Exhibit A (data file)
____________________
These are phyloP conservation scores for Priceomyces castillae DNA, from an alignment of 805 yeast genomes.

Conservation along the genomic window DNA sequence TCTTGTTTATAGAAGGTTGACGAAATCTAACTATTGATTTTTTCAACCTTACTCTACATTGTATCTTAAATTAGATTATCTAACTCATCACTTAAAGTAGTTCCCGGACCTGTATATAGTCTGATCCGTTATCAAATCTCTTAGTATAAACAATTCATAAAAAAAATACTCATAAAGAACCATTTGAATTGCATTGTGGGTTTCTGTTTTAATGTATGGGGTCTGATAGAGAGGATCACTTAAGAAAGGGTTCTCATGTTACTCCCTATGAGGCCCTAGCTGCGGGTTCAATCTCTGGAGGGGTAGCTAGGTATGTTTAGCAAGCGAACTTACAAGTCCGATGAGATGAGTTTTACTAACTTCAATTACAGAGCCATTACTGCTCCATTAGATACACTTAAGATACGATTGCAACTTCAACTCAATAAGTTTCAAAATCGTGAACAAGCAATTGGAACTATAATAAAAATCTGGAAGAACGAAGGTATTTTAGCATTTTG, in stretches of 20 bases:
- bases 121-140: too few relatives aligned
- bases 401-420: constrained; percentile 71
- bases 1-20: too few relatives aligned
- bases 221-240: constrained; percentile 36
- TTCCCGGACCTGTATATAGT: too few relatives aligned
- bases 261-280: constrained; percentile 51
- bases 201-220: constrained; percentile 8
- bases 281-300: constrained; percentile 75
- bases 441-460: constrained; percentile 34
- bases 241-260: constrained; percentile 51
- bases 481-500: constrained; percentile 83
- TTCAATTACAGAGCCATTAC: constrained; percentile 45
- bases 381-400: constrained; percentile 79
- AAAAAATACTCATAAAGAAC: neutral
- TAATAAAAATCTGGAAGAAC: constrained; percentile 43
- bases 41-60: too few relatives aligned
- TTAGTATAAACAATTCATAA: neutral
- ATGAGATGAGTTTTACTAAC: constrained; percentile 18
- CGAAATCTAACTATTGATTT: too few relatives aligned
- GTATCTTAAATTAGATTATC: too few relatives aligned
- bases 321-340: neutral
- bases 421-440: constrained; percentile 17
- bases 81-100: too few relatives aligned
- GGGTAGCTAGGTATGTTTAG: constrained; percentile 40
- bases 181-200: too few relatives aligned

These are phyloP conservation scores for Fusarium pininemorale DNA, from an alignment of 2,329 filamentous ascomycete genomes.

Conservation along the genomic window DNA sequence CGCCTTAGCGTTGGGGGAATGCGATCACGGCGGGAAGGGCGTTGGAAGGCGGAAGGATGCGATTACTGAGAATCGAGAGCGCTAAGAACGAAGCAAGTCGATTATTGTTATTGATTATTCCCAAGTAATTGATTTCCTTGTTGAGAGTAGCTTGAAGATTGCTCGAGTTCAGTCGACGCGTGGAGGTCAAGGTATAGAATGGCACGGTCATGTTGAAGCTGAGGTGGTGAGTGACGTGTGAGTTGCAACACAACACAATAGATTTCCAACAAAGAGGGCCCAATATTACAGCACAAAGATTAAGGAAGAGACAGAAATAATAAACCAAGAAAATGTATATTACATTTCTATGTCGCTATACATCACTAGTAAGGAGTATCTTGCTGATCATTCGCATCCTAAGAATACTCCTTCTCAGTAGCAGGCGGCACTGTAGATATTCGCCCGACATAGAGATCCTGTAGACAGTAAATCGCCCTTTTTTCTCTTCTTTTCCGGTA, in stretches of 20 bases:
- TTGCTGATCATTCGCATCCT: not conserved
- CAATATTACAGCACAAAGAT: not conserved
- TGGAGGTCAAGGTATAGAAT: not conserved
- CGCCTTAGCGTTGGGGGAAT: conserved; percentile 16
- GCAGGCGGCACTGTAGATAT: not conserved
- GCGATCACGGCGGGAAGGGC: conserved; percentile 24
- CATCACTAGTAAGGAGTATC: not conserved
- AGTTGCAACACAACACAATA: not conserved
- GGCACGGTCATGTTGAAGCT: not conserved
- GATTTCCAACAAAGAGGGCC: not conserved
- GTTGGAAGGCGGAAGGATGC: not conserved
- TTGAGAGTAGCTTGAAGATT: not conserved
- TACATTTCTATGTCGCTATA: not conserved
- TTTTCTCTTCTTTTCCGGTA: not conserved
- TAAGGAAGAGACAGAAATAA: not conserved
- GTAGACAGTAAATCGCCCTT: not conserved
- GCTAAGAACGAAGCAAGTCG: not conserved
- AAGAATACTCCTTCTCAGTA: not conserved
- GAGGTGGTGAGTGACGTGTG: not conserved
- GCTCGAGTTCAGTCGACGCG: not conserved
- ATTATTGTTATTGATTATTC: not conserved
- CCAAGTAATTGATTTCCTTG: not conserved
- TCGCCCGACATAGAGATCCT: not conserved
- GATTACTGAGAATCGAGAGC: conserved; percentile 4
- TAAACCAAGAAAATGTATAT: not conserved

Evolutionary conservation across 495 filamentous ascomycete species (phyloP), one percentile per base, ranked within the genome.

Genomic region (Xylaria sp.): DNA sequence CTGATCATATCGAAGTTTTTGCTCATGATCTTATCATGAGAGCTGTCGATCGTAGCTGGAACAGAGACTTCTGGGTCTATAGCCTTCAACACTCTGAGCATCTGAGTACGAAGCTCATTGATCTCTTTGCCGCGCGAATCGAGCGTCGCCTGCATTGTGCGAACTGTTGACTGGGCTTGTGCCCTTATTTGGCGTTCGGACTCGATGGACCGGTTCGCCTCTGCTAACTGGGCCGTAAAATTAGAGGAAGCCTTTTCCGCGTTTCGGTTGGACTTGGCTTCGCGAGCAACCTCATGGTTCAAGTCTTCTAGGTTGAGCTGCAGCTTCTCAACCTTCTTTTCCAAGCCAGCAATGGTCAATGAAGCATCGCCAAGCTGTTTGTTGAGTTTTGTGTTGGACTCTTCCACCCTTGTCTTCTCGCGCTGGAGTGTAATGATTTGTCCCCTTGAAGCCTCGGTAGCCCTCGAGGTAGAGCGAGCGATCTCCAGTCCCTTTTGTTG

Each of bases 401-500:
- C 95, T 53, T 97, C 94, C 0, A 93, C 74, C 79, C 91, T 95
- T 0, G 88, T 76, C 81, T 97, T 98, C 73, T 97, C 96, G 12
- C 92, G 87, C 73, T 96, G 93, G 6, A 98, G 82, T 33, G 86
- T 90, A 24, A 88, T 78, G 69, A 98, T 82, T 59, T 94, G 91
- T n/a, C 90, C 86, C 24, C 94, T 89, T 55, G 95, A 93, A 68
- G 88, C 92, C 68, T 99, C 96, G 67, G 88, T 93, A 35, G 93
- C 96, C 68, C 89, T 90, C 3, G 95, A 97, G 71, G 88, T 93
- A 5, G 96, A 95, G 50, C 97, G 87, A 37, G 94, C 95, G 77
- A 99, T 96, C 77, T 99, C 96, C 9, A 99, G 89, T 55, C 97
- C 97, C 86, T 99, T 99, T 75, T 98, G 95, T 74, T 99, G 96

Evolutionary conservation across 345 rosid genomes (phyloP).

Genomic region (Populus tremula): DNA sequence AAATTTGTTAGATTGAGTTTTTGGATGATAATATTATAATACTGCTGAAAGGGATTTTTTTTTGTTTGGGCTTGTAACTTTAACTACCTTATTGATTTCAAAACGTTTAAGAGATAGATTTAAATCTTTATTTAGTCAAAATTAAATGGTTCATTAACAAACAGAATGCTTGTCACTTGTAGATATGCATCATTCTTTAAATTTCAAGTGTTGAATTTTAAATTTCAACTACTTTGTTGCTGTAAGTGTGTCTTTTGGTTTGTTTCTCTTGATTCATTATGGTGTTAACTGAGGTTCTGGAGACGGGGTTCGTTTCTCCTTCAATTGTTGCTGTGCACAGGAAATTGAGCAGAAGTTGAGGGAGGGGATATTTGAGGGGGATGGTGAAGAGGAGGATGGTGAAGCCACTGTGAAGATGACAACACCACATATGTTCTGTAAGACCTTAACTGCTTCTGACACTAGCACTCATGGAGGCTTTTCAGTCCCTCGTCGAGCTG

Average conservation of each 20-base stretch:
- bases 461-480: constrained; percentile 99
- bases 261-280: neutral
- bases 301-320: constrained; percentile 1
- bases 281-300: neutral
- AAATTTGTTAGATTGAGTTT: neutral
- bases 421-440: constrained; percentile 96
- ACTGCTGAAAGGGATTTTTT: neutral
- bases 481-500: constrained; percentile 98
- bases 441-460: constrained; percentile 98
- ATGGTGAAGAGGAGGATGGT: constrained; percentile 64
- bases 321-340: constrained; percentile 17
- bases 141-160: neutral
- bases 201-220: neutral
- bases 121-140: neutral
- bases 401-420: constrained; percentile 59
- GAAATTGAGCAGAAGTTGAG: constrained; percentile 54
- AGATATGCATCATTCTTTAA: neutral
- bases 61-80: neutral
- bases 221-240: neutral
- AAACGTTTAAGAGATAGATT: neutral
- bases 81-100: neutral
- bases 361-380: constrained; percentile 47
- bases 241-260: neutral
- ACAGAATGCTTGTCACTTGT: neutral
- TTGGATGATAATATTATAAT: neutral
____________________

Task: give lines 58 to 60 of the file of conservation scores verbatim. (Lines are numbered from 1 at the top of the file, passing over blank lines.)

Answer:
- C 95, T 53, T 97, C 94, C 0, A 93, C 74, C 79, C 91, T 95
- T 0, G 88, T 76, C 81, T 97, T 98, C 73, T 97, C 96, G 12
- C 92, G 87, C 73, T 96, G 93, G 6, A 98, G 82, T 33, G 86